The demand for weight-loss drugs like Ozempic and Wegovy has shot through the roof over the course of the last year. That demand, however, comes with some drawbacks, according to a survey by physician social network platform Sermo.
The vast majority of primary care physicians, 89%, said they have seen an uptick in patients asking for prescriptions. Similarly, 92% reported that they have written a prescription for weight-loss drugs during the last year.
But 77% of physicians expressed concern that high demand for such drugs, driven largely by celebrities and influencers, has created unrealistic expectations among patients. Most physicians surveyed noted that patients experienced side effects from the drugs; 65% said their patients stopped taking the drugs due to those side effects.
“Side effects of these medications are not highlighted, which leads patients to then complain when they occur and can ultimately lead to a rebound in weight if they give up on the medicine,” said Dr. Ashish Rana, MD, internal medicine program director and associate chair of academic medicine at Crozer Health, in a statement.
Sermo found that 75% of doctors worry about the prescription of weight-loss drugs by non-traditional healthcare providers, such as MedSpas. That’s because they believe that patients aren’t monitored the way they would be in a regular doctor’s office. They also believe MedSpas aren’t educating patients enough about potential side effects.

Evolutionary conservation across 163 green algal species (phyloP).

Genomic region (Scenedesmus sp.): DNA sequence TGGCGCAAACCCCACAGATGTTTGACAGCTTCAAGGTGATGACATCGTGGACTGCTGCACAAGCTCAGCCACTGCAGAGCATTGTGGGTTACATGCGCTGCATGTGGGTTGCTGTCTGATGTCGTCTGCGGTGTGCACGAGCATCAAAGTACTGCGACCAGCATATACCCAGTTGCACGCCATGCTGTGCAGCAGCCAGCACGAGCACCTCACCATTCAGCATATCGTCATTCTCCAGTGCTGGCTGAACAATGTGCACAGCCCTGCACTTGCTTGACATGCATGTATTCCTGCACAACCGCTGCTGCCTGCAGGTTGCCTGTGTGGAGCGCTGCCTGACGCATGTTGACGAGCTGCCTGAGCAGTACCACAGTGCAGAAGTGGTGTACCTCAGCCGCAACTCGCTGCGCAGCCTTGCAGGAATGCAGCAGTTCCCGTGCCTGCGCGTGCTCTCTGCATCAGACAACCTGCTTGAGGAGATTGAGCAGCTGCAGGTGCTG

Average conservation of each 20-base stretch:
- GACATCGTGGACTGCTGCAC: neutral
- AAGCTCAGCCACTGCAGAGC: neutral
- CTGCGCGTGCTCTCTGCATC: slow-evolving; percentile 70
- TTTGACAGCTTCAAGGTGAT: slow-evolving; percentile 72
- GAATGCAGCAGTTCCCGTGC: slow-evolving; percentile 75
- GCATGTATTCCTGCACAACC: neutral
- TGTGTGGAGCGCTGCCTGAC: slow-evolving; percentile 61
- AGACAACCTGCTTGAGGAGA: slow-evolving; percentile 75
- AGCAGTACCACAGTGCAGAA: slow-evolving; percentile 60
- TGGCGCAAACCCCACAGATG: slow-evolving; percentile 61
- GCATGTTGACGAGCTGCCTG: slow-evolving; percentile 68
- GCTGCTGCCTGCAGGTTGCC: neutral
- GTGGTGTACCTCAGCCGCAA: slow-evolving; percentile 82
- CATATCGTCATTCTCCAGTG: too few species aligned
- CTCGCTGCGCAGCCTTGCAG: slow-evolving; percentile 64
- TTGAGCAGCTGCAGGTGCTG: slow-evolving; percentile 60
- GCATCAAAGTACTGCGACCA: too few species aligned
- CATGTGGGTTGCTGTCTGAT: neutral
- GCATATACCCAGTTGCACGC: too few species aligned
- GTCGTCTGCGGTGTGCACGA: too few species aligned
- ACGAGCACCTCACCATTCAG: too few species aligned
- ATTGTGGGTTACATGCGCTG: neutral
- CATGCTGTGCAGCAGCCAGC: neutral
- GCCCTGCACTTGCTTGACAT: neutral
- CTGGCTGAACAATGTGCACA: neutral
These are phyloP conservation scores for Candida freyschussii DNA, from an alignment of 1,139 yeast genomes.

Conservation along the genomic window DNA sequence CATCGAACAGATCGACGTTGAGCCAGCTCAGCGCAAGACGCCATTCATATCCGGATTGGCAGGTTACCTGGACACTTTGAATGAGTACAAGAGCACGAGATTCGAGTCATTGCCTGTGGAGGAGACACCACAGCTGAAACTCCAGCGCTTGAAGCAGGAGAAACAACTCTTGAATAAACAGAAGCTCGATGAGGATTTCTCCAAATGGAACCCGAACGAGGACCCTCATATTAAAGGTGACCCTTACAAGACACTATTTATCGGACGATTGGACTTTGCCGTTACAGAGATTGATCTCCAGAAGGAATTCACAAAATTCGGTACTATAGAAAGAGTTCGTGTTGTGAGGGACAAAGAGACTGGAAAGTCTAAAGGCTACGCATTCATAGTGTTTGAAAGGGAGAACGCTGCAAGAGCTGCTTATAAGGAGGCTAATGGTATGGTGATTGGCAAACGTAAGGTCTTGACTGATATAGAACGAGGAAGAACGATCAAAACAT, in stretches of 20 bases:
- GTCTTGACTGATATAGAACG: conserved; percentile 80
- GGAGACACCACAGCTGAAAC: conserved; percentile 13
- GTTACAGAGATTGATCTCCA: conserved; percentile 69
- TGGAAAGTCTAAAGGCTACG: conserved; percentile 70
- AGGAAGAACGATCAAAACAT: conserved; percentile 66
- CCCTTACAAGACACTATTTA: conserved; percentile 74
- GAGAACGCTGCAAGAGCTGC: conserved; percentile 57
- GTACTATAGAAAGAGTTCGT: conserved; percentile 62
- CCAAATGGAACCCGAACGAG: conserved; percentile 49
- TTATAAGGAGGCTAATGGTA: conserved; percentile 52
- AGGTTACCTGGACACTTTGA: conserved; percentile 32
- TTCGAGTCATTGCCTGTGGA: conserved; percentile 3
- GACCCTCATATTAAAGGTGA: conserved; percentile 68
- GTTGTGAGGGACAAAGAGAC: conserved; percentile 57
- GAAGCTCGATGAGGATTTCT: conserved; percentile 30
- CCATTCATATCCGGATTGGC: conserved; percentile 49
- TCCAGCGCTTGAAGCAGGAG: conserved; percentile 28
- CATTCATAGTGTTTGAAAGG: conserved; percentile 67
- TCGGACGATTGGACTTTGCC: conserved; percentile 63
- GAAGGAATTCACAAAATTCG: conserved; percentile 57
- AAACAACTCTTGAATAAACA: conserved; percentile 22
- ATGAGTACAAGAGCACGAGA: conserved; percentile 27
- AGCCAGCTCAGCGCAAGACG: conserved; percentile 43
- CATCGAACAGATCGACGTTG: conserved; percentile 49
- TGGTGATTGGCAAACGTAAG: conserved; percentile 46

More than 70% of endocrinologists expressed concern about MedSpas because they believe such organizations are contributing to ongoing shortages of Wegovy and other semaglutide products.
Sermo also identified concerns among physicians about certain preventive health trends. They include whole-body MRIs, which recently gained popularity among celebrities like Kim Kardashian. In a recent Instagram post, Kardashian touted the benefits of paying thousands of dollars for a Prenuvo full-body scan, claiming it can detect cancer and other diseases at the earliest stages.
More than 42% of the physicians surveyed by Sermo said patients had asked about whole-body scans, but only 23% said they believe such scans are helpful and effective. Among that group, half said a lack of efficacy data prevents them from endorsing full-body scans to patients..
More than half of HCPs said they support biomarker testing, another preventive health diagnostic often used to pinpoint traces of cancer.